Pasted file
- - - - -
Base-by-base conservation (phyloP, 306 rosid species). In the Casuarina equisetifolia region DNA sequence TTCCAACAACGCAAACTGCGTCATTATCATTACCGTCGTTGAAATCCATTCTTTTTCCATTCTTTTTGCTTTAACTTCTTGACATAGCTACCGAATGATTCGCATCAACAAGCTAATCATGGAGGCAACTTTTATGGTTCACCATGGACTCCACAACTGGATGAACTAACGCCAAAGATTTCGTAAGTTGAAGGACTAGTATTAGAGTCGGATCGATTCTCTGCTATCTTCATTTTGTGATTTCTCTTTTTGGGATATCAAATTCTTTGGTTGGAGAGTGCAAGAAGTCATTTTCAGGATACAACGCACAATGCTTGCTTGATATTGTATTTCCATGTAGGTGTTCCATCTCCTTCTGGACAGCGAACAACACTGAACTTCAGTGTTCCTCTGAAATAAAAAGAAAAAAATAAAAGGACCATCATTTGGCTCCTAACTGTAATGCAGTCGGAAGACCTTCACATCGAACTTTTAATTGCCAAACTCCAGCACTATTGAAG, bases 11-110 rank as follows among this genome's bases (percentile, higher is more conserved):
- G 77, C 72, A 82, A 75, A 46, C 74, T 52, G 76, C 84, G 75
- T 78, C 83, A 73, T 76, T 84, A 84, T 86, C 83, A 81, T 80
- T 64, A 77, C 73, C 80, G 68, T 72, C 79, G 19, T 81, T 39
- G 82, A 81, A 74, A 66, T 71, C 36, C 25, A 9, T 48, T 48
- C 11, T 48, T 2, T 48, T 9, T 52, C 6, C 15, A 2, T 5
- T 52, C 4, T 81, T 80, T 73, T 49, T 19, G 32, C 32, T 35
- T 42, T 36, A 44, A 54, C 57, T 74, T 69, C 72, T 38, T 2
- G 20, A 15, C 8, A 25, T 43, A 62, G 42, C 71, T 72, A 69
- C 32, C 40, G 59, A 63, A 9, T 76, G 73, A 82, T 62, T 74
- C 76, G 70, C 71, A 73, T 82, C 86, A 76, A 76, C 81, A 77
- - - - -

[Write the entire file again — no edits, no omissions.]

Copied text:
Base-by-base conservation (phyloP, 306 rosid species). In the Casuarina equisetifolia region DNA sequence TTCCAACAACGCAAACTGCGTCATTATCATTACCGTCGTTGAAATCCATTCTTTTTCCATTCTTTTTGCTTTAACTTCTTGACATAGCTACCGAATGATTCGCATCAACAAGCTAATCATGGAGGCAACTTTTATGGTTCACCATGGACTCCACAACTGGATGAACTAACGCCAAAGATTTCGTAAGTTGAAGGACTAGTATTAGAGTCGGATCGATTCTCTGCTATCTTCATTTTGTGATTTCTCTTTTTGGGATATCAAATTCTTTGGTTGGAGAGTGCAAGAAGTCATTTTCAGGATACAACGCACAATGCTTGCTTGATATTGTATTTCCATGTAGGTGTTCCATCTCCTTCTGGACAGCGAACAACACTGAACTTCAGTGTTCCTCTGAAATAAAAAGAAAAAAATAAAAGGACCATCATTTGGCTCCTAACTGTAATGCAGTCGGAAGACCTTCACATCGAACTTTTAATTGCCAAACTCCAGCACTATTGAAG, bases 11-110 rank as follows among this genome's bases (percentile, higher is more conserved):
- G 77, C 72, A 82, A 75, A 46, C 74, T 52, G 76, C 84, G 75
- T 78, C 83, A 73, T 76, T 84, A 84, T 86, C 83, A 81, T 80
- T 64, A 77, C 73, C 80, G 68, T 72, C 79, G 19, T 81, T 39
- G 82, A 81, A 74, A 66, T 71, C 36, C 25, A 9, T 48, T 48
- C 11, T 48, T 2, T 48, T 9, T 52, C 6, C 15, A 2, T 5
- T 52, C 4, T 81, T 80, T 73, T 49, T 19, G 32, C 32, T 35
- T 42, T 36, A 44, A 54, C 57, T 74, T 69, C 72, T 38, T 2
- G 20, A 15, C 8, A 25, T 43, A 62, G 42, C 71, T 72, A 69
- C 32, C 40, G 59, A 63, A 9, T 76, G 73, A 82, T 62, T 74
- C 76, G 70, C 71, A 73, T 82, C 86, A 76, A 76, C 81, A 77